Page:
Online Book Salon Elizabeth Stuart – with Nadine Akkerman
On Thursday 2 December, Nadine Akkerman, Reader in early modern English literature will be a guest in the online book salon of Leiden University Libraries (UBL). Head Curator Garrelt Verhoeven will interview Akkerman about her book Elizabeth Stuart, Queen of Hearts. In her biography, Akkerman describes the colourful life of one of the most misunderstood women in European history. Elizabeth Stuart has been characterized as an eccentric, money-wasting Winter Queen. Following extensive research in archives across the world, Akkerman presents a new appreciation of a woman long considered a frivolous spendthrift and damned with the pejorative title The Winter Queen. Curators of the UBL will present matching pieces from the Leiden collections during the book salon.
Tune in to the book salon
The online book salon starts at 8.30 p.m. CET on Thursday 2 December and can be followed on this page. It is not necessary to register. Just make sure to turn on subtitles and the sound of your device.
Watch the teaser here:
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Often depicted as being more interested in theatre and her monkeys than in politics or her children, Elizabeth Stuart (1596-1662), daughter of King James VI & I of England, was mockingly referred to as the 'Winter Queen'. Nadine Akkerman's interest was piqued when she began questioning the veracity of the stories told about Elizabeth in history books. By locating and deciphering letters from Elizabeth, she learned that the commonly understood image of her was completely wrong. Akkerman’s research presents a completely different woman: a patroness of the arts and a smart stateswoman with a sharp humour.
Elizabeth Stuart was at the epicentre of the decades of conflict that characterized seventeenth-century Europe. In 1613, she married Frederick V, Elector Palatine. The couple were crowned King and Queen of Bohemia in Prague in November 1619, much to the chagrin of the deposed king, and Holy Roman Emperor, Ferdinand. A year later, in November 1620, Frederick’s troops were crushed by forces loyal to the Emperor. The royal couple, after ruling Bohemia for a year, were forced to flee.
The Leiden connection
Family ties with the House of Orange, and its large English and Scots communities, made the Dutch Republic the natural place for the couple to seek refuge. In April 1621, Elizabeth and Frederick arrived in The Hague with a household of 223, including a shoe shiner and a wine bottle opener. The States General housed them in the house of the late Johan van Oldenbarneveldt on the Kneuterdijk, close to the Stadholder’s quarters, where Elizabeth would remain for forty years. Considering themselves unlawfully deposed, Frederick and Elizabeth continued to use the titles King and Queen of Bohemia. It was their children’s court and college, the Prinsenhof, that would be located in Leiden in 1624. Though the last child left the Prinsenhof in 1641, Elizabeth kept rooms for her own use until 1654. She did, however, donate a beautifully gilded goblet to the city as a token of her gratitude. The goblet can now be admired in the Museum De Lakenhal.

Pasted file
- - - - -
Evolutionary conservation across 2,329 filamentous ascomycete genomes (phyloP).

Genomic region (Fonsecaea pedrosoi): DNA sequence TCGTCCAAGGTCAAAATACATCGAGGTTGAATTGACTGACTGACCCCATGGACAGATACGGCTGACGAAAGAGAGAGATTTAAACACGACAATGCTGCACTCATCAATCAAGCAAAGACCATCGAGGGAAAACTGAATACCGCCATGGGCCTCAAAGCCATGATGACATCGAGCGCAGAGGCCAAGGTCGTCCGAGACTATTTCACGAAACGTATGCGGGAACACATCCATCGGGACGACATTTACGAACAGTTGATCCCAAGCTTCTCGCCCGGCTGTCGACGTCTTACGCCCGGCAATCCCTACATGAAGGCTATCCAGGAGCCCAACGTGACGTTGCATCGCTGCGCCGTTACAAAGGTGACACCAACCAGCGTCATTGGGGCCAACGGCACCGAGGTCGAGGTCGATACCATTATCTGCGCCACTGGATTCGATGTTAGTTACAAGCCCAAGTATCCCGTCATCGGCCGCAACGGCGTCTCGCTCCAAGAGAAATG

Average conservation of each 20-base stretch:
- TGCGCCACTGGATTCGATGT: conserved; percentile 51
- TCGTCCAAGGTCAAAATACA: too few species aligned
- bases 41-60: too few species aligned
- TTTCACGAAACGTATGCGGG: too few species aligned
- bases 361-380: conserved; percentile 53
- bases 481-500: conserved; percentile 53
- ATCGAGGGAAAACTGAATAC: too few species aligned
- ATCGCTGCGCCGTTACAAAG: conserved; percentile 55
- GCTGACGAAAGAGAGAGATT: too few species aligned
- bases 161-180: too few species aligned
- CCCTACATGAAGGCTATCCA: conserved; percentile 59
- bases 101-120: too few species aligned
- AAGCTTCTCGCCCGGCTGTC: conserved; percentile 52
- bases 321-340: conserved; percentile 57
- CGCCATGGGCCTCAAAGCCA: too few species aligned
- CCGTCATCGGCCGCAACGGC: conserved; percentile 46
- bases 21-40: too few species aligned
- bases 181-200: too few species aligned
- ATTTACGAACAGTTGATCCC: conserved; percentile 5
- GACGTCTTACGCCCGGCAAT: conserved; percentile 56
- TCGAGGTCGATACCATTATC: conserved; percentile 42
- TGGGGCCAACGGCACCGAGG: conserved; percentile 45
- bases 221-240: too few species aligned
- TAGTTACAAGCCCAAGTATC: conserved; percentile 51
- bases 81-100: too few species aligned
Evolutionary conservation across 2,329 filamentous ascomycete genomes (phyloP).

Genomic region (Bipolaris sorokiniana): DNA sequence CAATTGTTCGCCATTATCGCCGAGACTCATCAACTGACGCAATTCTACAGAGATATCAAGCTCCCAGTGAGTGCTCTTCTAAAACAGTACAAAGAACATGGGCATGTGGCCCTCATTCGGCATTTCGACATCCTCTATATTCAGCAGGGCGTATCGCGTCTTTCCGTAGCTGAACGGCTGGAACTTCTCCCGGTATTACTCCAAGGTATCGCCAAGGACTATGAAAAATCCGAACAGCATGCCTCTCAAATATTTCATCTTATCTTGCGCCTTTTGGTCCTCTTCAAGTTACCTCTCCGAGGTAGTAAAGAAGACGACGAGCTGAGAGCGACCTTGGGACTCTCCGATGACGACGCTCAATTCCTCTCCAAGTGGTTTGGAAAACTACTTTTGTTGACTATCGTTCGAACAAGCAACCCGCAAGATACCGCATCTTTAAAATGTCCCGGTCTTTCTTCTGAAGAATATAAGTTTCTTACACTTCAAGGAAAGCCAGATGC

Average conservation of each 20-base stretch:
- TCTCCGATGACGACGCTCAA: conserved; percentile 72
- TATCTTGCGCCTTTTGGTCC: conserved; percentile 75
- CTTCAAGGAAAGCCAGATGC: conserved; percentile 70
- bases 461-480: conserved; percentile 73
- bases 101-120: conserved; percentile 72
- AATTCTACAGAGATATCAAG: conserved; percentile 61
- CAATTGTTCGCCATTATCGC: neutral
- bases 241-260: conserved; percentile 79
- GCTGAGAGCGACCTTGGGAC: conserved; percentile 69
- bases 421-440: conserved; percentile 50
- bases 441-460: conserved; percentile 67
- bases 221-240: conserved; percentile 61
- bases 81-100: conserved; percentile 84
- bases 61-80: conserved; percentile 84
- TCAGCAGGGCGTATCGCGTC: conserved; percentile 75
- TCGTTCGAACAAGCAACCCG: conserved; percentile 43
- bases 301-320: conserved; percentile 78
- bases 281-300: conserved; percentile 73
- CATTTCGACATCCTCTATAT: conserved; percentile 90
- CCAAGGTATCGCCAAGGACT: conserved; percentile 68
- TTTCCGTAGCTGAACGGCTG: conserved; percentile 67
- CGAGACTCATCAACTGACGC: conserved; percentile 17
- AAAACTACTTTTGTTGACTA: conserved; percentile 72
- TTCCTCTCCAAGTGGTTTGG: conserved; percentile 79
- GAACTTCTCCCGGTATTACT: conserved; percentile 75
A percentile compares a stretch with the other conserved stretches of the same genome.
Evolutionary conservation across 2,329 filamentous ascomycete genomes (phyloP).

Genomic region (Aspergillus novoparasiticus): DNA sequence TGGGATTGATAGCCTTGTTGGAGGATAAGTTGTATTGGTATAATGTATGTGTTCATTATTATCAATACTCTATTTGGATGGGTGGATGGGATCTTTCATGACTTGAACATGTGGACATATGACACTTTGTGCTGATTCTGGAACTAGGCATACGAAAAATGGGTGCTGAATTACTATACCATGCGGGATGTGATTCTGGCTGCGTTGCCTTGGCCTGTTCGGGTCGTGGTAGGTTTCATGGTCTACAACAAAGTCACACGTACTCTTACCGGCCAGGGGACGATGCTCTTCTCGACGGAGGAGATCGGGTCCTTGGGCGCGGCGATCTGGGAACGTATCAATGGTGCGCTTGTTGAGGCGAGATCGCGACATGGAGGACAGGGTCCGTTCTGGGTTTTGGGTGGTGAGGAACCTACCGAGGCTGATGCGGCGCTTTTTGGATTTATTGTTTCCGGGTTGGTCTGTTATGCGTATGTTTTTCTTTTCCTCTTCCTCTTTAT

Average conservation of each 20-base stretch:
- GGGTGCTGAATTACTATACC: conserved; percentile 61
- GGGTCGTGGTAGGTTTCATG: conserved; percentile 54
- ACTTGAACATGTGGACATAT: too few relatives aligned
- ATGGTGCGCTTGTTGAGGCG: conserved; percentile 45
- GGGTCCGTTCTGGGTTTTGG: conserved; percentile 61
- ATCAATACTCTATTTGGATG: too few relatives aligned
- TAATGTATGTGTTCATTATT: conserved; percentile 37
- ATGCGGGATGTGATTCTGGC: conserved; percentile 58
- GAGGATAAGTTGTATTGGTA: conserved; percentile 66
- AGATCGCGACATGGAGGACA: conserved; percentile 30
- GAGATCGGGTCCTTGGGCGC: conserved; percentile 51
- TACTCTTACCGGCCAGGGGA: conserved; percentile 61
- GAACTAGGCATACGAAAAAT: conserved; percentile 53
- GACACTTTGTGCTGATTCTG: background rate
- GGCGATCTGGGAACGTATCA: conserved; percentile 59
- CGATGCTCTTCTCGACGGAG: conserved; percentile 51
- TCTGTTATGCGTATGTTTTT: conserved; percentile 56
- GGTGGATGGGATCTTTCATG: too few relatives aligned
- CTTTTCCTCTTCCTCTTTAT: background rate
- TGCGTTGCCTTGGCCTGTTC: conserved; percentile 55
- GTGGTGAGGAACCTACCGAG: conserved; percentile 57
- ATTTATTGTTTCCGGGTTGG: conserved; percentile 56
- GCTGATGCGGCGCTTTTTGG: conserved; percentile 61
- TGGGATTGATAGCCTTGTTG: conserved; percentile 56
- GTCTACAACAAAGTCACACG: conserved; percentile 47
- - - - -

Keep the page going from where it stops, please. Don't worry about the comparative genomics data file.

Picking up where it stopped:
Dr Nadine Akkerman is Reader in early modern English literature at Leiden University, author of the acclaimed Invisible Agents: Women and Espionage in Seventeenth-Century Britain, and editor of The Correspondence of Elizabeth Stuart, Queen of Bohemia. In 2017, she became a member of The Young Academy of the Royal Netherlands Academy of Arts and Sciences and received a Special Recognition Award from the World Cultural Council. In 2019 she received an Ammodo Science Prize for fundamental research in the humanities. This year in December, she will receive the Dr Hendrik Muller Prize for her outstanding contribution to the field of humanities. Currently, as PI of the ERC Consolidator Grant FEATHERS she is leading a large-scale research project on early modern manuscript culture and mediated authorship (2020-2025).
Elizabeth Stuart, Queen of Hearts by Nadine Akkerman is a publication of Oxford University Press (ISBN: 9780199668304) in English, is 640 pages long and is available for 22,99 euro.